Whiskey is a truly gorgeous spirit. We could write odes to the aroma and the flavor, but another important draw of whiskey is its beautiful color. While the many shades of whiskey vary, most whiskey has a brownish hue. So what gives whiskey its deep tint? The answer also plays into what grants whiskey its mature taste: charred oak.
There are different levels of char, which (among many other factors) help contribute to whiskey’s flavor. Whiskey that’s been sitting in charred oak for years often has a deeper color (and many would argue a more complex flavor) than whiskey that’s only been hanging out for a few months. However, many new distilleries have used several methods to “speed up” the aging process, including sticking charred oak staves into batches of whiskey or using smaller barrels so that the surface area to volume ration is increased. Other times, companies will add artificial coloring to make their whisky look darker. Brown rum goes through the same processes.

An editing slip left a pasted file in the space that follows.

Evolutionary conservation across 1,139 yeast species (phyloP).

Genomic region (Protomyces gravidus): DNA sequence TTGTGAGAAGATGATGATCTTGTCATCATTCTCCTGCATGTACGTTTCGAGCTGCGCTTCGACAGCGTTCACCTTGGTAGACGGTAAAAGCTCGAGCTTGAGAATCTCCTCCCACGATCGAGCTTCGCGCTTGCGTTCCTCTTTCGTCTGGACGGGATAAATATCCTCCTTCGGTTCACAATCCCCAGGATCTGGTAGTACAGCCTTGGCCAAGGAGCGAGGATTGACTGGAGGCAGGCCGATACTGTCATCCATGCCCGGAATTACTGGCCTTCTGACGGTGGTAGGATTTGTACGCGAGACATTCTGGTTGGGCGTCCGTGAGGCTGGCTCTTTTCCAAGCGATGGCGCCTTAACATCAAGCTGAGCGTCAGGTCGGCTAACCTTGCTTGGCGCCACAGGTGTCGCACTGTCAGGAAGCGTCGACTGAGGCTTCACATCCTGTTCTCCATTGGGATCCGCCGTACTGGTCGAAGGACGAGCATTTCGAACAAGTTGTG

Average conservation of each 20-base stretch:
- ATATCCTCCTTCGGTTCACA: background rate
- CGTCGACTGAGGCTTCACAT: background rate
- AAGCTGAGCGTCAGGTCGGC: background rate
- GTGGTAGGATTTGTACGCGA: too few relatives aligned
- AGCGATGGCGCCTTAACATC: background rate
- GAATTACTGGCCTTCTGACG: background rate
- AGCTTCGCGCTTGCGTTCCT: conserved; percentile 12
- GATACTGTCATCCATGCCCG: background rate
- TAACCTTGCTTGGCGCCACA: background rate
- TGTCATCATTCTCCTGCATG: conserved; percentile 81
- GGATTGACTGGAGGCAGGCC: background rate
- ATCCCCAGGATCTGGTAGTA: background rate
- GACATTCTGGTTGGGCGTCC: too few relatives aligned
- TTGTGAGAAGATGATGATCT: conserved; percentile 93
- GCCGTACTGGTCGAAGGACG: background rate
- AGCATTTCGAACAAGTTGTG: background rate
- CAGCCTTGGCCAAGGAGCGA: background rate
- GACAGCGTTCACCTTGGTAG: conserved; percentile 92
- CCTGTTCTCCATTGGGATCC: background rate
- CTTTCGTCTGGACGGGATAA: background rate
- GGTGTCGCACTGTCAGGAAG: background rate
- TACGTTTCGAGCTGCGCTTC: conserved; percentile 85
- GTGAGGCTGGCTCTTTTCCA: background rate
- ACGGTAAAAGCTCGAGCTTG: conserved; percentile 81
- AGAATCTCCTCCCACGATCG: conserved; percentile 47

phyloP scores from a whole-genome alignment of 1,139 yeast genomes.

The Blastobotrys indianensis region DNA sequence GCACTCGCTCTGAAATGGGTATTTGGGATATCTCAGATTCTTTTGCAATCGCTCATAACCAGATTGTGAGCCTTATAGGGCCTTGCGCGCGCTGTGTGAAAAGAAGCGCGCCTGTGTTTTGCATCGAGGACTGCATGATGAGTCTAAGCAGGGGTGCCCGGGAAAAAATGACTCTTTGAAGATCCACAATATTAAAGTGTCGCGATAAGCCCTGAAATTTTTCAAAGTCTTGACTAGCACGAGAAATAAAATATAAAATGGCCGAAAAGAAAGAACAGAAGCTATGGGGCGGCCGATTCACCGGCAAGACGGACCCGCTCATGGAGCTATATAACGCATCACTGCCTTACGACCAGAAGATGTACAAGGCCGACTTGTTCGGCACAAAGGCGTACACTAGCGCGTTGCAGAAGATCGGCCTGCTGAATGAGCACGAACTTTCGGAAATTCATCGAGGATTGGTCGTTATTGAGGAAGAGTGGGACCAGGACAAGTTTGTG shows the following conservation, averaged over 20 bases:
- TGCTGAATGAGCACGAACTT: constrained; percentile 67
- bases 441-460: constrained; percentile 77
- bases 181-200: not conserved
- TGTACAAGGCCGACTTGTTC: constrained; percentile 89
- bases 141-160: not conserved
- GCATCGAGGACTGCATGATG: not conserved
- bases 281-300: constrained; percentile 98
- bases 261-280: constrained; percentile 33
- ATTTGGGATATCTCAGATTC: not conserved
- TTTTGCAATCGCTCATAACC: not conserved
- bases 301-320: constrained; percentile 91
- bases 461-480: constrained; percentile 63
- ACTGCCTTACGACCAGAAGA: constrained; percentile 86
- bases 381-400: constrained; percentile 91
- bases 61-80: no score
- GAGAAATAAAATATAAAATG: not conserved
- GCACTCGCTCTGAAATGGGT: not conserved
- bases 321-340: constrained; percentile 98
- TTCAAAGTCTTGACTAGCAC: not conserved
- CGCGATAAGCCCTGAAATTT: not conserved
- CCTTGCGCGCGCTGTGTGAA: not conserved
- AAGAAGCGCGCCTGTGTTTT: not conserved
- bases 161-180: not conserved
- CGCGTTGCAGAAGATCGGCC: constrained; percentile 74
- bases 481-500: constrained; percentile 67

Now, white (clear) whiskey does exist, but so does a surrounding myth: that white whiskey goes straight from the still into the bottle. In fact, white whiskey is typically barrel-aged – the barrels just aren’t charred. Sometimes you’ll notice that white whiskey has picked up a dingy, yellowish color. Other times, filtration (which you can do with brown whiskey as well) has made the white whiskey crystal clear. The lack of brown, however, is due to the lack of char.
When it comes to light and dark versions of the same spirit, the difference goes beyond what you see. Lighter whiskey will often have a fruitier taste, while darker spirits will contain flavors associated with maturation: vanilla, caramel, molasses, leather, and so on. Level of char, in addition to time spent in the barrel, helps contribute to both the darkness of the color and the taste of the spirit.